EU Slaps Sanctions on Syrian First Lady

Posted March 23rd, 2012 at 8:50 am (UTC-5)
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The European Union imposed a travel ban and asset freeze on Syrian President Bashar al-Assad's British-born wife and several other members of his family and administration Friday.

The moves came as the United Nations Human Rights Council in Geneva toughened its stance on Syria with a sharp condemnation of the “escalating violence.” The council called for an extension of a probe into the Syrian government's alleged abuses in the past year of unrest.

The body voted 41 to three in favor of an EU-sponsored resolution backed by the United States and Arab countries. China, Russia and Cuba voted against the measure.

The EU curbs on Syrian first lady Asma al-Assad, the president's mother and sister, as well as eight government officials, will go into effect Saturday.

EU foreign policy chief Catherine Ashton said the European body is greatly concerned over the Syrian crisis and that sanctions are an important tool in dealing with the situation.

“I never underestimate that sanctions make a significant difference because they do two things, one is they target individuals' entities in ways that prevent them from carrying on business as usual. And secondly they make the strong political statement about how the international community feels about what's going on.”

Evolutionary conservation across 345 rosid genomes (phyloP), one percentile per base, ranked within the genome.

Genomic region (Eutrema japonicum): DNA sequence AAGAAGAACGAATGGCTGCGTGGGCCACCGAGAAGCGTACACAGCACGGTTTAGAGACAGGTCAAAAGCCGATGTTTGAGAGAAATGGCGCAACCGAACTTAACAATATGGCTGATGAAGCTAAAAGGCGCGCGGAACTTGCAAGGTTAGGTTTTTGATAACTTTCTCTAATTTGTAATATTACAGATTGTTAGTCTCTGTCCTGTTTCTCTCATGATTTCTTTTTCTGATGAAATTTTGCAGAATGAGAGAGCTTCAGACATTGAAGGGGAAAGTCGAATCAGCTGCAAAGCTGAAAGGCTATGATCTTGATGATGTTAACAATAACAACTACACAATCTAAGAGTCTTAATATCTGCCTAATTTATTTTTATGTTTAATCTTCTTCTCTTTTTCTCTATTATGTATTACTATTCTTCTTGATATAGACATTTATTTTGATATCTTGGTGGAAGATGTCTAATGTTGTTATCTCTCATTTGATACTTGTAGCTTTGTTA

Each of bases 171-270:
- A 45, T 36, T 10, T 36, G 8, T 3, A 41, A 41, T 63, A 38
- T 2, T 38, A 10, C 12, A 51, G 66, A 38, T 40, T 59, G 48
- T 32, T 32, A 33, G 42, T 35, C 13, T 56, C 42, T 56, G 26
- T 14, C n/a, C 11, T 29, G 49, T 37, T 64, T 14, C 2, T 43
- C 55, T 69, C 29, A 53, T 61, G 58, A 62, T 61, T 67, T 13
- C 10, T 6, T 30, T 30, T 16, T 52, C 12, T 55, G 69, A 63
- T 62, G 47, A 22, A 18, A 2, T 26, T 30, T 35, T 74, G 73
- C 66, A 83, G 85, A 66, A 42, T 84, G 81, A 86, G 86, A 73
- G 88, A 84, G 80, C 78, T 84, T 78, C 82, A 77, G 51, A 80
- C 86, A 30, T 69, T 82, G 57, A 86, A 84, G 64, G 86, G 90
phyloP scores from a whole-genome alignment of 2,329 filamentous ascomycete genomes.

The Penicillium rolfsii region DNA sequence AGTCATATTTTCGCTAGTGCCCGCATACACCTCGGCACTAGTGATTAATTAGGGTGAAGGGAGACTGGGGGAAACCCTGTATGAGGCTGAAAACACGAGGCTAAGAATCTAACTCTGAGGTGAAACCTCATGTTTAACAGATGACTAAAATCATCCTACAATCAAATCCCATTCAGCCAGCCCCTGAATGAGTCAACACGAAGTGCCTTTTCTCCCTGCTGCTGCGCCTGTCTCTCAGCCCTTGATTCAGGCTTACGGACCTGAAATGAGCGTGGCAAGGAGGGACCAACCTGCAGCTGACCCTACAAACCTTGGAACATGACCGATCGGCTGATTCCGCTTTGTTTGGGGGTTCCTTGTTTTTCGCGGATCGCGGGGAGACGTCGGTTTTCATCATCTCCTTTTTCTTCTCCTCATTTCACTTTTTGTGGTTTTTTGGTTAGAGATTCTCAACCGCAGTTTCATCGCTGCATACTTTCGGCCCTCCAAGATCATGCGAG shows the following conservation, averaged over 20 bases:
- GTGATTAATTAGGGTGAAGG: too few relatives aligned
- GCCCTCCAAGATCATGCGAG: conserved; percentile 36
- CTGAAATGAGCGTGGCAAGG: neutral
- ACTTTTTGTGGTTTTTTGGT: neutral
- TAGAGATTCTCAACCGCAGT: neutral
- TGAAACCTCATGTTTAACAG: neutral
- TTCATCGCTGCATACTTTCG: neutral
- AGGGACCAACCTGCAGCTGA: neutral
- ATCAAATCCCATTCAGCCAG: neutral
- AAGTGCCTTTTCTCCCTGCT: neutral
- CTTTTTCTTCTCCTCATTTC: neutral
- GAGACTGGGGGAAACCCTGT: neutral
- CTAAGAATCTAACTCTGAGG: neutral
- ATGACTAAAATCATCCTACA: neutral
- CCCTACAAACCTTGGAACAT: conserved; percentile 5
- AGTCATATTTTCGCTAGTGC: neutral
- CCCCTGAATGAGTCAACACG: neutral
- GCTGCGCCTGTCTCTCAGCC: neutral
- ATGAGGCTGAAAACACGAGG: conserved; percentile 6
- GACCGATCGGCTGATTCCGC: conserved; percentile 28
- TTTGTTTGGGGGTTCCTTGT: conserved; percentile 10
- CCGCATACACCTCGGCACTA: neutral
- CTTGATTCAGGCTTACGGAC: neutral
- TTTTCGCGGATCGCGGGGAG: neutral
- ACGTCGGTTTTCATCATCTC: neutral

The sanctions come amid reports of leaked emails saying Mrs. Assad went on lavish shopping sprees as Syria descended into violence. British officials say the EU travel ban cannot stop the Syrian first lady from traveling to Britain, if she has retained her citizenship.

Opposition activists, meantime, reported a continuing government crackdown on dissent.

The British-based Syrian Observatory for Human Rights told VOA three Syrian army defectors were killed during heavy fighting in Azaz, near the border with Turkey. It also said Syrian forces continued their assault on the central city of Homs – the site of a highly publicized siege earlier in the year.

Amnesty International called on UN special envoy to Syria Kofi Annan to include the monitoring of human rights abuses in his six-point peace plan backed by the UN Security Council earlier this week. The London-based human rights group says its “essential” to document the crimes in order to hold those responsible accountable in the future.

Mr. Annan's spokesperson says the former U.N. chief plans to travel to Moscow and Beijing later this week for crisis talks on the issue. He said Mr. Annan is still studying the Syrian response to his proposal, after returning from three days of intensive talks in Damascus.

The United Nations says at least 8,000 people have been killed in the Assad government's violent crackdown on the revolt, which began with peaceful protests and became increasingly militarized as army defectors attacked pro-Assad troops who assaulted civilians.